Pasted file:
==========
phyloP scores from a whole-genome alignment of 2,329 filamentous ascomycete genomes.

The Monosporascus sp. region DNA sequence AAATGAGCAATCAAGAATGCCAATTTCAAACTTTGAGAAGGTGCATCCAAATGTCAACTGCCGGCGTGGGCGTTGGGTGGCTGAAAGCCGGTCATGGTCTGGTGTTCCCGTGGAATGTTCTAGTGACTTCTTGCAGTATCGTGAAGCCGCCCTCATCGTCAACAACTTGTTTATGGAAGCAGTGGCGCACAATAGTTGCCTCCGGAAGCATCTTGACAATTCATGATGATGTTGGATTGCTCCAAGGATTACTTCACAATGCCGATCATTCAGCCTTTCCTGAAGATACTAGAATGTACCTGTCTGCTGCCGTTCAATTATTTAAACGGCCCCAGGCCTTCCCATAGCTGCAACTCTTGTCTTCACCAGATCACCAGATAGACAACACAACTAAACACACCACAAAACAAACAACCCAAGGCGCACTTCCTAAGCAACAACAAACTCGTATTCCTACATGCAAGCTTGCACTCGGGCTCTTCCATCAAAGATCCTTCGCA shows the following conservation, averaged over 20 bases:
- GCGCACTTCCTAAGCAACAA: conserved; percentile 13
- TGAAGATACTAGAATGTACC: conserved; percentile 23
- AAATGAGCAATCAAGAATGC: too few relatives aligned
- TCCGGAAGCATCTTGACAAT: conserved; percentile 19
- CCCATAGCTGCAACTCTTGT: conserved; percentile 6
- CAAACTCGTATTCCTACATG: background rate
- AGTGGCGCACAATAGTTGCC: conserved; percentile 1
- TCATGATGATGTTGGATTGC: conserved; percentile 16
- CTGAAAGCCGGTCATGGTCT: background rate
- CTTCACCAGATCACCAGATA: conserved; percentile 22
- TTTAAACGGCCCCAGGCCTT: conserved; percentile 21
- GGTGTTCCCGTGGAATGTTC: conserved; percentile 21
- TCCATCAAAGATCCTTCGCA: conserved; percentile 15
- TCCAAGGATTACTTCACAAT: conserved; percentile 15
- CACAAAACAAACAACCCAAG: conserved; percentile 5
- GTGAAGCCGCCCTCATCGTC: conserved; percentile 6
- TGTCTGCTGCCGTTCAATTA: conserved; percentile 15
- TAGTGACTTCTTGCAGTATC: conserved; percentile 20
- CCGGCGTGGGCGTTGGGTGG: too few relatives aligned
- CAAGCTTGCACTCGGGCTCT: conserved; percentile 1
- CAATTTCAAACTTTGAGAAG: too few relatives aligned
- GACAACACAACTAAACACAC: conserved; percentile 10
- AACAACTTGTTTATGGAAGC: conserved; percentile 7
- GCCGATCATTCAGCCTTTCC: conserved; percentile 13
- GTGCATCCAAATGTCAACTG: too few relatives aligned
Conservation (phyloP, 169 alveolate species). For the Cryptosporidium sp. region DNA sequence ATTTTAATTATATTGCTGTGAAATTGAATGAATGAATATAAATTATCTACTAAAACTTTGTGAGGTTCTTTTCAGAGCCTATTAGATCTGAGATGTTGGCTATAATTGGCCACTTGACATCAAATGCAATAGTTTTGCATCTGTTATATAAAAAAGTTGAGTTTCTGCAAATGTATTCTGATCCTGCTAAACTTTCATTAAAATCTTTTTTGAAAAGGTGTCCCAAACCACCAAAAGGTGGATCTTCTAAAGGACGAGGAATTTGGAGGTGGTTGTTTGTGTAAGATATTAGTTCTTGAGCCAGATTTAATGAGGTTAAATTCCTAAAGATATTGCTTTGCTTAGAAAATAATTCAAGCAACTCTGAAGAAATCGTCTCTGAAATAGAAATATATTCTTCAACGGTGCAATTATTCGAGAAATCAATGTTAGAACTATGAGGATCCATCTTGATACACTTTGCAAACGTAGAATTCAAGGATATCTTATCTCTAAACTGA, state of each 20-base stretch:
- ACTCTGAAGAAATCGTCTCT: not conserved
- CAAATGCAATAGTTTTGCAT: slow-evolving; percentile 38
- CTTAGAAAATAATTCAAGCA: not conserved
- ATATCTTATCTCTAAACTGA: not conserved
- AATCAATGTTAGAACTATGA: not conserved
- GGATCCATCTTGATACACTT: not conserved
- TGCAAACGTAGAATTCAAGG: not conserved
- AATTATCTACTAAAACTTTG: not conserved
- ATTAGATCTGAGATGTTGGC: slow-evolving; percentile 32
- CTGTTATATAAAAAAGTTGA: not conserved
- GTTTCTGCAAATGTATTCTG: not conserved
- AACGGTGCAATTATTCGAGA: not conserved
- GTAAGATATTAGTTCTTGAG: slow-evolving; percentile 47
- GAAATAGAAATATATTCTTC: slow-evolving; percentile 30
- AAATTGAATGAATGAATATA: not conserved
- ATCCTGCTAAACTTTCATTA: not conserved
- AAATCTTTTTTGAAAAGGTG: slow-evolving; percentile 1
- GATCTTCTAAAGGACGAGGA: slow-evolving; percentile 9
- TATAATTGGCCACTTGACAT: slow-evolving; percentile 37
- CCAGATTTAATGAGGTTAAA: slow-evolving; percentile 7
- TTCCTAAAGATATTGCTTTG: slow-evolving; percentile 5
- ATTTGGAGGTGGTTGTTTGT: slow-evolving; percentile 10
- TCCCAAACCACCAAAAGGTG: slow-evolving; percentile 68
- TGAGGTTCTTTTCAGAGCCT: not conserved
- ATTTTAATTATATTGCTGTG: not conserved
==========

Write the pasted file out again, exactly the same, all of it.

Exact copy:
phyloP scores from a whole-genome alignment of 2,329 filamentous ascomycete genomes.

The Monosporascus sp. region DNA sequence AAATGAGCAATCAAGAATGCCAATTTCAAACTTTGAGAAGGTGCATCCAAATGTCAACTGCCGGCGTGGGCGTTGGGTGGCTGAAAGCCGGTCATGGTCTGGTGTTCCCGTGGAATGTTCTAGTGACTTCTTGCAGTATCGTGAAGCCGCCCTCATCGTCAACAACTTGTTTATGGAAGCAGTGGCGCACAATAGTTGCCTCCGGAAGCATCTTGACAATTCATGATGATGTTGGATTGCTCCAAGGATTACTTCACAATGCCGATCATTCAGCCTTTCCTGAAGATACTAGAATGTACCTGTCTGCTGCCGTTCAATTATTTAAACGGCCCCAGGCCTTCCCATAGCTGCAACTCTTGTCTTCACCAGATCACCAGATAGACAACACAACTAAACACACCACAAAACAAACAACCCAAGGCGCACTTCCTAAGCAACAACAAACTCGTATTCCTACATGCAAGCTTGCACTCGGGCTCTTCCATCAAAGATCCTTCGCA shows the following conservation, averaged over 20 bases:
- GCGCACTTCCTAAGCAACAA: conserved; percentile 13
- TGAAGATACTAGAATGTACC: conserved; percentile 23
- AAATGAGCAATCAAGAATGC: too few relatives aligned
- TCCGGAAGCATCTTGACAAT: conserved; percentile 19
- CCCATAGCTGCAACTCTTGT: conserved; percentile 6
- CAAACTCGTATTCCTACATG: background rate
- AGTGGCGCACAATAGTTGCC: conserved; percentile 1
- TCATGATGATGTTGGATTGC: conserved; percentile 16
- CTGAAAGCCGGTCATGGTCT: background rate
- CTTCACCAGATCACCAGATA: conserved; percentile 22
- TTTAAACGGCCCCAGGCCTT: conserved; percentile 21
- GGTGTTCCCGTGGAATGTTC: conserved; percentile 21
- TCCATCAAAGATCCTTCGCA: conserved; percentile 15
- TCCAAGGATTACTTCACAAT: conserved; percentile 15
- CACAAAACAAACAACCCAAG: conserved; percentile 5
- GTGAAGCCGCCCTCATCGTC: conserved; percentile 6
- TGTCTGCTGCCGTTCAATTA: conserved; percentile 15
- TAGTGACTTCTTGCAGTATC: conserved; percentile 20
- CCGGCGTGGGCGTTGGGTGG: too few relatives aligned
- CAAGCTTGCACTCGGGCTCT: conserved; percentile 1
- CAATTTCAAACTTTGAGAAG: too few relatives aligned
- GACAACACAACTAAACACAC: conserved; percentile 10
- AACAACTTGTTTATGGAAGC: conserved; percentile 7
- GCCGATCATTCAGCCTTTCC: conserved; percentile 13
- GTGCATCCAAATGTCAACTG: too few relatives aligned
Conservation (phyloP, 169 alveolate species). For the Cryptosporidium sp. region DNA sequence ATTTTAATTATATTGCTGTGAAATTGAATGAATGAATATAAATTATCTACTAAAACTTTGTGAGGTTCTTTTCAGAGCCTATTAGATCTGAGATGTTGGCTATAATTGGCCACTTGACATCAAATGCAATAGTTTTGCATCTGTTATATAAAAAAGTTGAGTTTCTGCAAATGTATTCTGATCCTGCTAAACTTTCATTAAAATCTTTTTTGAAAAGGTGTCCCAAACCACCAAAAGGTGGATCTTCTAAAGGACGAGGAATTTGGAGGTGGTTGTTTGTGTAAGATATTAGTTCTTGAGCCAGATTTAATGAGGTTAAATTCCTAAAGATATTGCTTTGCTTAGAAAATAATTCAAGCAACTCTGAAGAAATCGTCTCTGAAATAGAAATATATTCTTCAACGGTGCAATTATTCGAGAAATCAATGTTAGAACTATGAGGATCCATCTTGATACACTTTGCAAACGTAGAATTCAAGGATATCTTATCTCTAAACTGA, state of each 20-base stretch:
- ACTCTGAAGAAATCGTCTCT: not conserved
- CAAATGCAATAGTTTTGCAT: slow-evolving; percentile 38
- CTTAGAAAATAATTCAAGCA: not conserved
- ATATCTTATCTCTAAACTGA: not conserved
- AATCAATGTTAGAACTATGA: not conserved
- GGATCCATCTTGATACACTT: not conserved
- TGCAAACGTAGAATTCAAGG: not conserved
- AATTATCTACTAAAACTTTG: not conserved
- ATTAGATCTGAGATGTTGGC: slow-evolving; percentile 32
- CTGTTATATAAAAAAGTTGA: not conserved
- GTTTCTGCAAATGTATTCTG: not conserved
- AACGGTGCAATTATTCGAGA: not conserved
- GTAAGATATTAGTTCTTGAG: slow-evolving; percentile 47
- GAAATAGAAATATATTCTTC: slow-evolving; percentile 30
- AAATTGAATGAATGAATATA: not conserved
- ATCCTGCTAAACTTTCATTA: not conserved
- AAATCTTTTTTGAAAAGGTG: slow-evolving; percentile 1
- GATCTTCTAAAGGACGAGGA: slow-evolving; percentile 9
- TATAATTGGCCACTTGACAT: slow-evolving; percentile 37
- CCAGATTTAATGAGGTTAAA: slow-evolving; percentile 7
- TTCCTAAAGATATTGCTTTG: slow-evolving; percentile 5
- ATTTGGAGGTGGTTGTTTGT: slow-evolving; percentile 10
- TCCCAAACCACCAAAAGGTG: slow-evolving; percentile 68
- TGAGGTTCTTTTCAGAGCCT: not conserved
- ATTTTAATTATATTGCTGTG: not conserved